By Paige McCluskey, Contributor
Key Tracks: “Lost in Paradise”, “End of the Dream”, “Imperfection”
Whether you’re a fan or not, you’ve probably heard of Evanescence before. Their first mainstream hits, “My Immortal” and “Bring Me to Life”, gained viral status on the Internet for their extreme angst and emo nature. But not many people know about Evanescence’s evolution from gothic rock to a more experimental, yet still rocking, sound. This sound turns sophisticated on their fourth album, Synthesis. The album’s distinctive, turning Evanescence classics into orchestrated masterpieces, while also throwing in some new tunes. But can this album stand on its own without being pulled back by the past?
First, the bad news – namely “Bring Me to Life”. Evanescence’s biggest song starts off rough, mainly because of how off-volume and loud Amy Lee’s vocals are next to the orchestra. It ruins the flow of the song until the orchestra picks up. It’s like when a band makes an acoustic song, but the singer doesn’t change their voice to fit in. Even though “Bring Me to Life” was mocked for the cheesy rap and emo lyrics, it’s a song that was meant to rock, and the orchestra only dulls the song’s original edge. There’s been a lot of relief, especially from Lee, that there’s finally a rendition without the rap part, but this version takes the rock away, too. Also, some of the songs can hardly be called “experimental” because they barely change. For example, while the strings in “My Immortal” add a smooth little oomph to the piano and the tone, the song still sounds the same.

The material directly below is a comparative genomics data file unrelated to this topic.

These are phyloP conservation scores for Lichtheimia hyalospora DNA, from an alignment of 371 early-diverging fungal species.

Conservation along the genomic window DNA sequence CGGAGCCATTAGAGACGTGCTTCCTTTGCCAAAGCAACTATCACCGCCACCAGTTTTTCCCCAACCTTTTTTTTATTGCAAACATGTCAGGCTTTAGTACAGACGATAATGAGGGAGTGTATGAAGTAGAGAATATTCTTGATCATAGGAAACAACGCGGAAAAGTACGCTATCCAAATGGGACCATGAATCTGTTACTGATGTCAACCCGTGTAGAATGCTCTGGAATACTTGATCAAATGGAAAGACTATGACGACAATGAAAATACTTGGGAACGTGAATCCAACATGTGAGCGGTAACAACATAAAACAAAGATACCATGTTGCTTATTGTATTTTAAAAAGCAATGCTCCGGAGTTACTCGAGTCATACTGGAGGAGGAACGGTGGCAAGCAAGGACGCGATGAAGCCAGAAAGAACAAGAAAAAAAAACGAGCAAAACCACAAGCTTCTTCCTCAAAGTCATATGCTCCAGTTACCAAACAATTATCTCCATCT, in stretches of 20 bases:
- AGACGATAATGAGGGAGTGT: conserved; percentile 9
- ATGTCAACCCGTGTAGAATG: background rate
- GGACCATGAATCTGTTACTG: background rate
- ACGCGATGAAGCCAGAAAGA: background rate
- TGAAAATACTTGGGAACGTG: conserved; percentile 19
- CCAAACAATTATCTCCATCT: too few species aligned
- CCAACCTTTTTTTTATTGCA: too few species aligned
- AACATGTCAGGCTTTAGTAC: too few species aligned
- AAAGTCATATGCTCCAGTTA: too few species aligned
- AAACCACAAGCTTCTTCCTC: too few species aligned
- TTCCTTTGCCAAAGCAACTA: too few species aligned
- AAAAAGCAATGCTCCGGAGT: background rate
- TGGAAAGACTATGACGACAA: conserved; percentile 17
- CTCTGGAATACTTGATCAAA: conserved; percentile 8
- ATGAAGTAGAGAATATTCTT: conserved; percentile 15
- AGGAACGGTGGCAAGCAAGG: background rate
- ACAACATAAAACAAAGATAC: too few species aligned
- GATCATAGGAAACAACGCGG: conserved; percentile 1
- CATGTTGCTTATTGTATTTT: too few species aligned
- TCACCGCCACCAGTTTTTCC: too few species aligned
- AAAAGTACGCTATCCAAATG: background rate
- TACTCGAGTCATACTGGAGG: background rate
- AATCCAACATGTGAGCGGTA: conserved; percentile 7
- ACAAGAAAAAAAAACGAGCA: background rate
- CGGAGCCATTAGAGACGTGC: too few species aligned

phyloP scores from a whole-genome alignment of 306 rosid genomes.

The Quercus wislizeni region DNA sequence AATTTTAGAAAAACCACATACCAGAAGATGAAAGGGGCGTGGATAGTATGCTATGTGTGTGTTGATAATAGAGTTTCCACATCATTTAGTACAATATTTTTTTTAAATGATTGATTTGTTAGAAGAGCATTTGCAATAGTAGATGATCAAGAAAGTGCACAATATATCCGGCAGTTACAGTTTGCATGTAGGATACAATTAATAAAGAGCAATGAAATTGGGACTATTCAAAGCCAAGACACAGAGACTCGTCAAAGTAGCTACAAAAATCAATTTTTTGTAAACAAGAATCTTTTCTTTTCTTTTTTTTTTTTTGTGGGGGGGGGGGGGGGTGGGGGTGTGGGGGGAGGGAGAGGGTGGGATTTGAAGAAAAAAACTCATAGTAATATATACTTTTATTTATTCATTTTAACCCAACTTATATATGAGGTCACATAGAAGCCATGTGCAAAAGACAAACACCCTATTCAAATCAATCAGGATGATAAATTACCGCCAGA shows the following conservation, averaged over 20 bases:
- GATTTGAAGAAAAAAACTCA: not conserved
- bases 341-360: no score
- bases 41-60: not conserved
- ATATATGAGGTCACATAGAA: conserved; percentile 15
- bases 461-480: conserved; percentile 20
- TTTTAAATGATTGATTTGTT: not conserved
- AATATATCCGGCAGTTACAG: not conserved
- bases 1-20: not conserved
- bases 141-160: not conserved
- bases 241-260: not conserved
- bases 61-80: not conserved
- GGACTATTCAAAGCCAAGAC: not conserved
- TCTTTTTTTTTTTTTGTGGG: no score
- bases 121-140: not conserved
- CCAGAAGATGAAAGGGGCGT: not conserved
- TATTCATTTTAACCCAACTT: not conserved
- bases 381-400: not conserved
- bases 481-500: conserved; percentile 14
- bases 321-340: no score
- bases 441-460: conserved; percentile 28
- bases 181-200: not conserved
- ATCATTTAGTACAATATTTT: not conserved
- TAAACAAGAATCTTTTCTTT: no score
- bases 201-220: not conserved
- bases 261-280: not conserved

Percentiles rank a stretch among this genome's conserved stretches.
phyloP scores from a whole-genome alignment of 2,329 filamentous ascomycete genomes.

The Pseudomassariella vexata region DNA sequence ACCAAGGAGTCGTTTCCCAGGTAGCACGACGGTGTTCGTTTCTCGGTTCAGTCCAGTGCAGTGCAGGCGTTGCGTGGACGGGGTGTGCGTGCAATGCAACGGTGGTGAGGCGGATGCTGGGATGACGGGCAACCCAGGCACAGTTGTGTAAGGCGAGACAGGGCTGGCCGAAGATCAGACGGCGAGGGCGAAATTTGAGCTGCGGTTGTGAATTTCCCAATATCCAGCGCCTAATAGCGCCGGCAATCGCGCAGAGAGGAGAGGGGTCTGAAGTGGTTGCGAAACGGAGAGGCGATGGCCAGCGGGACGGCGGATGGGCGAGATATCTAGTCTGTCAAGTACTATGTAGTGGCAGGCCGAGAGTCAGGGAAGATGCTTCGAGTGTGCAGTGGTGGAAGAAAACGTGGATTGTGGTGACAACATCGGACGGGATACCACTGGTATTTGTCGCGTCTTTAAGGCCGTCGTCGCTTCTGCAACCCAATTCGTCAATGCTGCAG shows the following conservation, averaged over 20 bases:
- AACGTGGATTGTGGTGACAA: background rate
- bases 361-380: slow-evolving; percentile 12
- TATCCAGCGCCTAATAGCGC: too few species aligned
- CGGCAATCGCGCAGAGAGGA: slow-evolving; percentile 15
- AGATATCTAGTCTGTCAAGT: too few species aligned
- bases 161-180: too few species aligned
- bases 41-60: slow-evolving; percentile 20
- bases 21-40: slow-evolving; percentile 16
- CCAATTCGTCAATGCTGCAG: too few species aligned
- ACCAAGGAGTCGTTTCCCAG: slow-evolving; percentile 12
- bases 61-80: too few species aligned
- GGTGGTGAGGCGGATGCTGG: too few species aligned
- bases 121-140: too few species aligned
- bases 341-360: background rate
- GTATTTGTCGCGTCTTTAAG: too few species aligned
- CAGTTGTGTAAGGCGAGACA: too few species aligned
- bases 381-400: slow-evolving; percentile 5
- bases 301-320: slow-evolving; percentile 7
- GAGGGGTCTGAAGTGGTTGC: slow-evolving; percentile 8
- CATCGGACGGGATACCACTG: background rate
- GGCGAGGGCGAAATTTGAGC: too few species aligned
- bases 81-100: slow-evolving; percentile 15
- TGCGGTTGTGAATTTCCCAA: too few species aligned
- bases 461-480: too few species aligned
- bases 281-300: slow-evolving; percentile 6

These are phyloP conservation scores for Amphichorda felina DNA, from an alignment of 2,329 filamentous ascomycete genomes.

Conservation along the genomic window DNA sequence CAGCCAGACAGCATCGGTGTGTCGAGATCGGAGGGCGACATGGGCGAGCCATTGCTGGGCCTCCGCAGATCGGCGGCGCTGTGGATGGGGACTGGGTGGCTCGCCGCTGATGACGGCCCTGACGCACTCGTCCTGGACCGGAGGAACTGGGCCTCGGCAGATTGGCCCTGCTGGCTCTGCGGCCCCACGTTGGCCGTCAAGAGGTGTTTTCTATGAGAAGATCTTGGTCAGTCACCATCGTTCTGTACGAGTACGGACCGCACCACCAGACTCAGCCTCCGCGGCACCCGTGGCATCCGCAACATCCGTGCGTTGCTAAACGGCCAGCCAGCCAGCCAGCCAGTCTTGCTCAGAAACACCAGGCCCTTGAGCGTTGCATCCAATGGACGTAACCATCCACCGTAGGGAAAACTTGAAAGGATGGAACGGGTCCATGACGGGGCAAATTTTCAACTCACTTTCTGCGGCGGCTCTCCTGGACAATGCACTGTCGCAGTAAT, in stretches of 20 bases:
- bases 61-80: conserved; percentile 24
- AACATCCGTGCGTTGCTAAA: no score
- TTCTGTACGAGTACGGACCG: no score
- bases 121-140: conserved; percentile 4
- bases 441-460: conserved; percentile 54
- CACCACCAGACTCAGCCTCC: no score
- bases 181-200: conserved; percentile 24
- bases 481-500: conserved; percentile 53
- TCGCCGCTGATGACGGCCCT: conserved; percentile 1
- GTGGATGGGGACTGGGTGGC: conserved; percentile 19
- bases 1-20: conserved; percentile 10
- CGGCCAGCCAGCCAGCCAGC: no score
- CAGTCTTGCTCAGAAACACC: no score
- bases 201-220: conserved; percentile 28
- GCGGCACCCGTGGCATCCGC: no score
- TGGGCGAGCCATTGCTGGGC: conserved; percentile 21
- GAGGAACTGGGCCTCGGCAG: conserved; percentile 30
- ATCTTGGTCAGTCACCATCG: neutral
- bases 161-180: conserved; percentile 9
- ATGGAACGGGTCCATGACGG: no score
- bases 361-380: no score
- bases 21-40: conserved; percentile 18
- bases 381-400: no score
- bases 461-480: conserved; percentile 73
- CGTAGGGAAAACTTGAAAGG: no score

Despite these qualms, the album is still pretty fantastic. Some of the songs were meant to be on this album, and retain old beauty while twisting in unique effects. This can be seen in songs like “My Heart is Broken”, with its swelling orchestra, “Lacrymosa”, which jumps from mysterious to explosive, and “Secret Door”, which intertwines strings and harp to create a dreamy effect. One of the best examples is “Lost in Paradise”, which sounds ethereal, yet lonely. The strings, electronics and vocals thread together to create a beautiful song that wouldn’t sound wrong at the climax of a fantasy movie.
A complete overhaul is also not a bad thing. “Imaginary” becomes mountainous, adding layers of instruments that snowball into an epic ending. “End of the Dream”, an already great song, is easily one of the best tracks on the album. It begins with Lee’s vocals in near silence, before the sudden spike of music hits, turning into a dark, grand and strange combination of strings and electronica. Again, it’s another song that wouldn’t be out of place on a movie score.
More highlights include the new songs. The first, “Hi-Lo”, is okay, if not a little anticlimactic in the first half, but the violin solo by Lindsey Stirling ties the ending up nicely. The other, “Imperfection”, rocks as hard as an orchestra can rock. The song has awkward “rap”-like moments, but the band and the sailing vocals take center stage, a haunting anthem about suicide. “Imperfection” is also the very last song, and it’s a perfect display of everything coming together one last time to deliver an emotion-packed punch.
Overall, Synthesis isn’t an entirely new album, but it’s more than enough to tide fans over before Evanescence’s next album. It’s experimental but doesn’t lose track of its traditional sound. While some of the songs skimp on being “innovative” or just don’t work, many of them were able to gracefully adapt and become individual, new songs. It’s a promising album that demonstrates how much Evanescence has grown up since 2003.